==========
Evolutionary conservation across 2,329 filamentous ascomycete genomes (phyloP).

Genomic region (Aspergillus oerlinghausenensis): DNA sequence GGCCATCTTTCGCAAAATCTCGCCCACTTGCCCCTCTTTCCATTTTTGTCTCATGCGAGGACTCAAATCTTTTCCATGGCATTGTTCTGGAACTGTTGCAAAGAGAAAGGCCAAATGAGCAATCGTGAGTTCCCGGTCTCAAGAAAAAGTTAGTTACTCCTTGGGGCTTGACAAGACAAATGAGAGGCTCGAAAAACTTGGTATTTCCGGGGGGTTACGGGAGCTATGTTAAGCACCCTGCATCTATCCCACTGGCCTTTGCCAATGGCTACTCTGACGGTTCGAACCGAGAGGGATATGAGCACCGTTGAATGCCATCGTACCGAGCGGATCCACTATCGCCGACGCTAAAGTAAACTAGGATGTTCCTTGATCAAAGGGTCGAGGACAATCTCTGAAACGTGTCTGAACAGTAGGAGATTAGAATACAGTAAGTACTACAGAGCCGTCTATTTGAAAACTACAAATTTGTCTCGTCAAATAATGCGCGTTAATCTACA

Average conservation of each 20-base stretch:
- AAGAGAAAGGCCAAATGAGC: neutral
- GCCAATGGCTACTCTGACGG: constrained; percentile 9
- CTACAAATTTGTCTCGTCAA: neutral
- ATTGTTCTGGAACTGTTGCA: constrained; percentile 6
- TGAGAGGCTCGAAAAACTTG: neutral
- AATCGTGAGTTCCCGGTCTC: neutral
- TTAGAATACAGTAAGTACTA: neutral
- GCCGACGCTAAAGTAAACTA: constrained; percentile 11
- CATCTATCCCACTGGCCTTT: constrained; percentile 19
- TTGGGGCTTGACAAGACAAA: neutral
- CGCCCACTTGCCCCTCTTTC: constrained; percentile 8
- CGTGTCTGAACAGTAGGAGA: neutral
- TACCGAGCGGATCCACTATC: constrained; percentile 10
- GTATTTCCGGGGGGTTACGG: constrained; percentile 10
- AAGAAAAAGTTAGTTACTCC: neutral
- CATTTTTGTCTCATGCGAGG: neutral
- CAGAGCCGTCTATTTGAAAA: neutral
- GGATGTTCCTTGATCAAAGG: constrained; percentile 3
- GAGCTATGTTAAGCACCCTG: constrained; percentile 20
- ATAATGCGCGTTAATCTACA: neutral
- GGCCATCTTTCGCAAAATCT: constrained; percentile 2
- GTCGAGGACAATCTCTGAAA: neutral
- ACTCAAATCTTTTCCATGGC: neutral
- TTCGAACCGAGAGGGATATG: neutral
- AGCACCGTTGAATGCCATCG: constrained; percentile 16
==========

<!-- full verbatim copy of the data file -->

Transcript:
Evolutionary conservation across 2,329 filamentous ascomycete genomes (phyloP).

Genomic region (Aspergillus oerlinghausenensis): DNA sequence GGCCATCTTTCGCAAAATCTCGCCCACTTGCCCCTCTTTCCATTTTTGTCTCATGCGAGGACTCAAATCTTTTCCATGGCATTGTTCTGGAACTGTTGCAAAGAGAAAGGCCAAATGAGCAATCGTGAGTTCCCGGTCTCAAGAAAAAGTTAGTTACTCCTTGGGGCTTGACAAGACAAATGAGAGGCTCGAAAAACTTGGTATTTCCGGGGGGTTACGGGAGCTATGTTAAGCACCCTGCATCTATCCCACTGGCCTTTGCCAATGGCTACTCTGACGGTTCGAACCGAGAGGGATATGAGCACCGTTGAATGCCATCGTACCGAGCGGATCCACTATCGCCGACGCTAAAGTAAACTAGGATGTTCCTTGATCAAAGGGTCGAGGACAATCTCTGAAACGTGTCTGAACAGTAGGAGATTAGAATACAGTAAGTACTACAGAGCCGTCTATTTGAAAACTACAAATTTGTCTCGTCAAATAATGCGCGTTAATCTACA

Average conservation of each 20-base stretch:
- AAGAGAAAGGCCAAATGAGC: neutral
- GCCAATGGCTACTCTGACGG: constrained; percentile 9
- CTACAAATTTGTCTCGTCAA: neutral
- ATTGTTCTGGAACTGTTGCA: constrained; percentile 6
- TGAGAGGCTCGAAAAACTTG: neutral
- AATCGTGAGTTCCCGGTCTC: neutral
- TTAGAATACAGTAAGTACTA: neutral
- GCCGACGCTAAAGTAAACTA: constrained; percentile 11
- CATCTATCCCACTGGCCTTT: constrained; percentile 19
- TTGGGGCTTGACAAGACAAA: neutral
- CGCCCACTTGCCCCTCTTTC: constrained; percentile 8
- CGTGTCTGAACAGTAGGAGA: neutral
- TACCGAGCGGATCCACTATC: constrained; percentile 10
- GTATTTCCGGGGGGTTACGG: constrained; percentile 10
- AAGAAAAAGTTAGTTACTCC: neutral
- CATTTTTGTCTCATGCGAGG: neutral
- CAGAGCCGTCTATTTGAAAA: neutral
- GGATGTTCCTTGATCAAAGG: constrained; percentile 3
- GAGCTATGTTAAGCACCCTG: constrained; percentile 20
- ATAATGCGCGTTAATCTACA: neutral
- GGCCATCTTTCGCAAAATCT: constrained; percentile 2
- GTCGAGGACAATCTCTGAAA: neutral
- ACTCAAATCTTTTCCATGGC: neutral
- TTCGAACCGAGAGGGATATG: neutral
- AGCACCGTTGAATGCCATCG: constrained; percentile 16